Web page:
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Letter From Exile

by LaughingHyena


Write to me only

For heav'n knows none else shalt write to thee

In a place so lonely

Take up thy quill and tell me with painter's words

Of the creows that perch in the branches, the violet heather

The rock and tussock and great white band of mist

Stretching out o'er th' moors

Has it changed much? Whom shalt thou go to

In such a place as so to call home to?

I have not forgotten thee; not a day would pass

When I will not wonder of you, and wonder, and wander still

Do not seek me. Thou art far better off there

Out here the land is wilder far, and wilder

Groweth my heart with ev'ry step

Nay, thou art far better with a roof over thine head

A sunrise to sing to

And a quill to paint it in my mind

Lest ever I should forget.


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27 Reviews


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Reviews: 27

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Mon Dec 02, 2013 4:28 pm
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Mystique wrote a review...



i simply loved your poem! i don't know whether this is your first attempt at archaic writing, but this is really good. the exiled person would be one who doesn't complain about his position, one who simply seeks company, who wants to be reminded of home but wasn't want anyone else to suffer with him.
especially these words, " do not seek me, thou art far better off there...... nay, thou art far better with a roof over thine head... a quill to paint it in my mind, lest ever i should forget"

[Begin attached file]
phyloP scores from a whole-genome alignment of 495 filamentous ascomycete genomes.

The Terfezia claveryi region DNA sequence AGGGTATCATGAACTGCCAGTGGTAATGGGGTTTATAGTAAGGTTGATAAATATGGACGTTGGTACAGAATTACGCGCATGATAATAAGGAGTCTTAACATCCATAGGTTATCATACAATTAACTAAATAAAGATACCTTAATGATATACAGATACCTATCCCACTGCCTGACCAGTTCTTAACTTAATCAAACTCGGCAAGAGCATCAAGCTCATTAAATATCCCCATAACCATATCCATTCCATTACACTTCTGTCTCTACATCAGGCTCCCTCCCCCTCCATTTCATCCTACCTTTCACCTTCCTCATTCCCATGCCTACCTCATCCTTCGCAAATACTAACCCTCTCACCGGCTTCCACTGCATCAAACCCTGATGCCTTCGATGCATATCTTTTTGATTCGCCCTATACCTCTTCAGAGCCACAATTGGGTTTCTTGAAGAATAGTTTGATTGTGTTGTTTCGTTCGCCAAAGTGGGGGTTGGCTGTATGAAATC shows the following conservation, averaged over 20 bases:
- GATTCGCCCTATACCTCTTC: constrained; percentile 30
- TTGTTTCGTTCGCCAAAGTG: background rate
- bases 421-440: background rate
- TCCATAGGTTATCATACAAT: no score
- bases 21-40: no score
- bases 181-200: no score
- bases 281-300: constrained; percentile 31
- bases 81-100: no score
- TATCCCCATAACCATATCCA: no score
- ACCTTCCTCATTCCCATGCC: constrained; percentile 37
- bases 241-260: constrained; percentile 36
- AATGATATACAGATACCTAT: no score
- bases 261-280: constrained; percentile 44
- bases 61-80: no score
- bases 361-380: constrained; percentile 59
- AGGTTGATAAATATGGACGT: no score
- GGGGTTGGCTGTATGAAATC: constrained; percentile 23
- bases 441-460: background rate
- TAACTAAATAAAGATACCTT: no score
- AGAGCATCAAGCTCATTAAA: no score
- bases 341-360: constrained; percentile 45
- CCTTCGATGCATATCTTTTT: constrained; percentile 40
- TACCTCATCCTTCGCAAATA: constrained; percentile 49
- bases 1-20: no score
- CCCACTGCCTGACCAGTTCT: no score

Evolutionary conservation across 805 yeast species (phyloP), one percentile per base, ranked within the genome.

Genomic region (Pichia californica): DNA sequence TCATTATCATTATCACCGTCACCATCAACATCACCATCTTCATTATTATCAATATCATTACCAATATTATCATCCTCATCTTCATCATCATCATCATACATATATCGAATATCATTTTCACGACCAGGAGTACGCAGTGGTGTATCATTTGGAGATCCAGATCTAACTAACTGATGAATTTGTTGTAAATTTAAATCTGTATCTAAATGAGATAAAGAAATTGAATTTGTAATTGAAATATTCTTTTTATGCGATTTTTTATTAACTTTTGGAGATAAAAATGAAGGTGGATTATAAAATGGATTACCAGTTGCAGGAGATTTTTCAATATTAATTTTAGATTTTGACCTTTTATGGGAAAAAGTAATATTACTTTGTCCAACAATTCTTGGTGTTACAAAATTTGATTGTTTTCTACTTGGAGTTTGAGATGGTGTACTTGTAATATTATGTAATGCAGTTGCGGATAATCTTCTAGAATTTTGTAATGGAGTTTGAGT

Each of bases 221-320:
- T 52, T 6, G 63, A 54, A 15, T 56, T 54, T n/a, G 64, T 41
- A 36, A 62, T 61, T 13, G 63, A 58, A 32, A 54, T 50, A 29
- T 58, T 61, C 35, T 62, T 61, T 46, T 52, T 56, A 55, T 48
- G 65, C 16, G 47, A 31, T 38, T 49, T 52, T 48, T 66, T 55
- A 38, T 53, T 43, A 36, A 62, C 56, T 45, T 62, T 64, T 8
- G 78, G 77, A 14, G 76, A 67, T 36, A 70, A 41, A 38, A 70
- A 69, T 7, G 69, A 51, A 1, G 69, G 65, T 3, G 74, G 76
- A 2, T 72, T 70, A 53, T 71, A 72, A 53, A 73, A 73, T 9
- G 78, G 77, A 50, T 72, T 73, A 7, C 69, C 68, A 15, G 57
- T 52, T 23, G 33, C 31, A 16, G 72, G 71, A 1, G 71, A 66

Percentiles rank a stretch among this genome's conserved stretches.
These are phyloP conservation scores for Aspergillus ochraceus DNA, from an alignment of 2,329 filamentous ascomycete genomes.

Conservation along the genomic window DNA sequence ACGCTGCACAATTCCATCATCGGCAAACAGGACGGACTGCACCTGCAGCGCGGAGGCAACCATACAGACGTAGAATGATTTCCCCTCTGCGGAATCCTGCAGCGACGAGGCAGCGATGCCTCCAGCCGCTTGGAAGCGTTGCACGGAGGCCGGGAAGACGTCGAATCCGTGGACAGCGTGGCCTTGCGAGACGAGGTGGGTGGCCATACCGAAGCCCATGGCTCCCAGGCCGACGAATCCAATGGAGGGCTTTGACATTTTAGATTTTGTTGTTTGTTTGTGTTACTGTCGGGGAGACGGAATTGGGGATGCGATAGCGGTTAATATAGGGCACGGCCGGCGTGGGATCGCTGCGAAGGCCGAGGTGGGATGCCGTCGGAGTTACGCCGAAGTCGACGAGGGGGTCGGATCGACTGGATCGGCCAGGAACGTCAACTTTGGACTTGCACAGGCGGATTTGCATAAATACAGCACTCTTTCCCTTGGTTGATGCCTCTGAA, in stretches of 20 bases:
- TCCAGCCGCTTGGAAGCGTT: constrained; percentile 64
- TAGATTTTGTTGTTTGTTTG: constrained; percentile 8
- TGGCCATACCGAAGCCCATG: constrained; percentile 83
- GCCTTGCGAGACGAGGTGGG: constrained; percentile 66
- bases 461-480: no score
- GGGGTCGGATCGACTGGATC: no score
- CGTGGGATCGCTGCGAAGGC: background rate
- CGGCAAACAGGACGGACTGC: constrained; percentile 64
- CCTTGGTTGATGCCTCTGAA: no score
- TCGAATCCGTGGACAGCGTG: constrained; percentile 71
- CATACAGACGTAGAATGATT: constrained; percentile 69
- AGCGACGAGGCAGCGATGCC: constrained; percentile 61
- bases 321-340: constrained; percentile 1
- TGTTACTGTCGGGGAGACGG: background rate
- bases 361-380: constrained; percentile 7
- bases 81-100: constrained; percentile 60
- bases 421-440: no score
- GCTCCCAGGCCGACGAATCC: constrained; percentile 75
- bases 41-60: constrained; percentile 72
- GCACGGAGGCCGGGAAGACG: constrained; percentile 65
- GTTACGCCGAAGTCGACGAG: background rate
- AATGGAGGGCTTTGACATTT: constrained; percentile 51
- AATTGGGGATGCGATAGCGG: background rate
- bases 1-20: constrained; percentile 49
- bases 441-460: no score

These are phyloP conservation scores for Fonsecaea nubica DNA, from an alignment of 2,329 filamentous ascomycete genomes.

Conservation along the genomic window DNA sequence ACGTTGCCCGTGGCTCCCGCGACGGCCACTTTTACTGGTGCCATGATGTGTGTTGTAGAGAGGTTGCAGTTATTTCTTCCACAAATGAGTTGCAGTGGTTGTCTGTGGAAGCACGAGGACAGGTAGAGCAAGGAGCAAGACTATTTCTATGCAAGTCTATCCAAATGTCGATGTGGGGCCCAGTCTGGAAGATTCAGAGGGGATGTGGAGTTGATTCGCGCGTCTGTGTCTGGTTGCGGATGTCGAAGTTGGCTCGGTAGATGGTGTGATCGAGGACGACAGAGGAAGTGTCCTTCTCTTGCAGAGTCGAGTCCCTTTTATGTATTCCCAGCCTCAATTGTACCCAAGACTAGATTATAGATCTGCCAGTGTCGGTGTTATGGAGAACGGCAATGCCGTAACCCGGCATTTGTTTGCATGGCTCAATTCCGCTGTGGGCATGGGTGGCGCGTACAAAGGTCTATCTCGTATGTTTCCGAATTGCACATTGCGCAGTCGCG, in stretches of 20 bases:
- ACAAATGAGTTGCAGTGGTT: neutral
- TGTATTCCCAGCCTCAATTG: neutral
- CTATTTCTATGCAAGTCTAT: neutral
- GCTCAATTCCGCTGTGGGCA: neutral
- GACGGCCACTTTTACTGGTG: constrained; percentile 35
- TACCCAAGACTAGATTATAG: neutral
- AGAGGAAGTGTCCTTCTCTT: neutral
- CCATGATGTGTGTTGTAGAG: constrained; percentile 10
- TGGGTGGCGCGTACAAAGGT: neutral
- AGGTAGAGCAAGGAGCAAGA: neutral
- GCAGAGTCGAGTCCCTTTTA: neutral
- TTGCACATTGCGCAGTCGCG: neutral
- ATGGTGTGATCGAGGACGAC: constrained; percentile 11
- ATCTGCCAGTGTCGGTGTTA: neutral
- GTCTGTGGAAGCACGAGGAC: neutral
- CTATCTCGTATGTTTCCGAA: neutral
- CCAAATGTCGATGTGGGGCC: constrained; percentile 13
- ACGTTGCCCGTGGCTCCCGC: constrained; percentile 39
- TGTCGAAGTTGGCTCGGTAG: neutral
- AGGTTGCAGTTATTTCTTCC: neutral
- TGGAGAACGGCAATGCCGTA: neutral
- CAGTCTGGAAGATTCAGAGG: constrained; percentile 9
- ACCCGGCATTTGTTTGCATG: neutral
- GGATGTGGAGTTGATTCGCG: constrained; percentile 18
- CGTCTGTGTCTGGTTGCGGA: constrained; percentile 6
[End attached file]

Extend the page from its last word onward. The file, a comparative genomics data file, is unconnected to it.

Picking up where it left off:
this brings out his feelings and emotions so well!! i would like to see more such poems, hardly anyone can make a archaic poem so beautiful :D :D






Aw thanks so much! :D Yes it is my first attempt at archaic poetry, I'm a bit of a history nerd and decided to try writing something historically-inspired, I might write more if I can think of any more ideas, glad you liked it :)



Mystique says...


oh same here!! you could try to narrate a true, famous historical event, give it a personal touch. i think you'll be able to handle it well!!





Thank you, yeah that's a really good idea, I may try that! :D



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25 Reviews


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Mon Dec 02, 2013 3:22 am
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LastSilverH3r0 wrote a review...



Hey, Doug here to review you.
I really liked your poem here. It wasn't complicated, even though you used the olden style writing. I felt like it was deep, and had a nice "sit back and think" feel to it. I don't see anything wrong with it, you must've either gotten lucky or did a lot of work on it. Either way, congrats, and I'd like to read more!




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530 Reviews


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Sun Dec 01, 2013 2:56 pm
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Renard wrote a review...



I like the fact you are trying to adopt an archaic writing style.
The use of olden day language really helps make this piece seem authentic. Such as with:'I have not forgotten thee; not a day would pass

When I will not wonder of you, and wonder, and wander still
'

You manage to sustain the same style throughout, which I imagine to be quite difficult.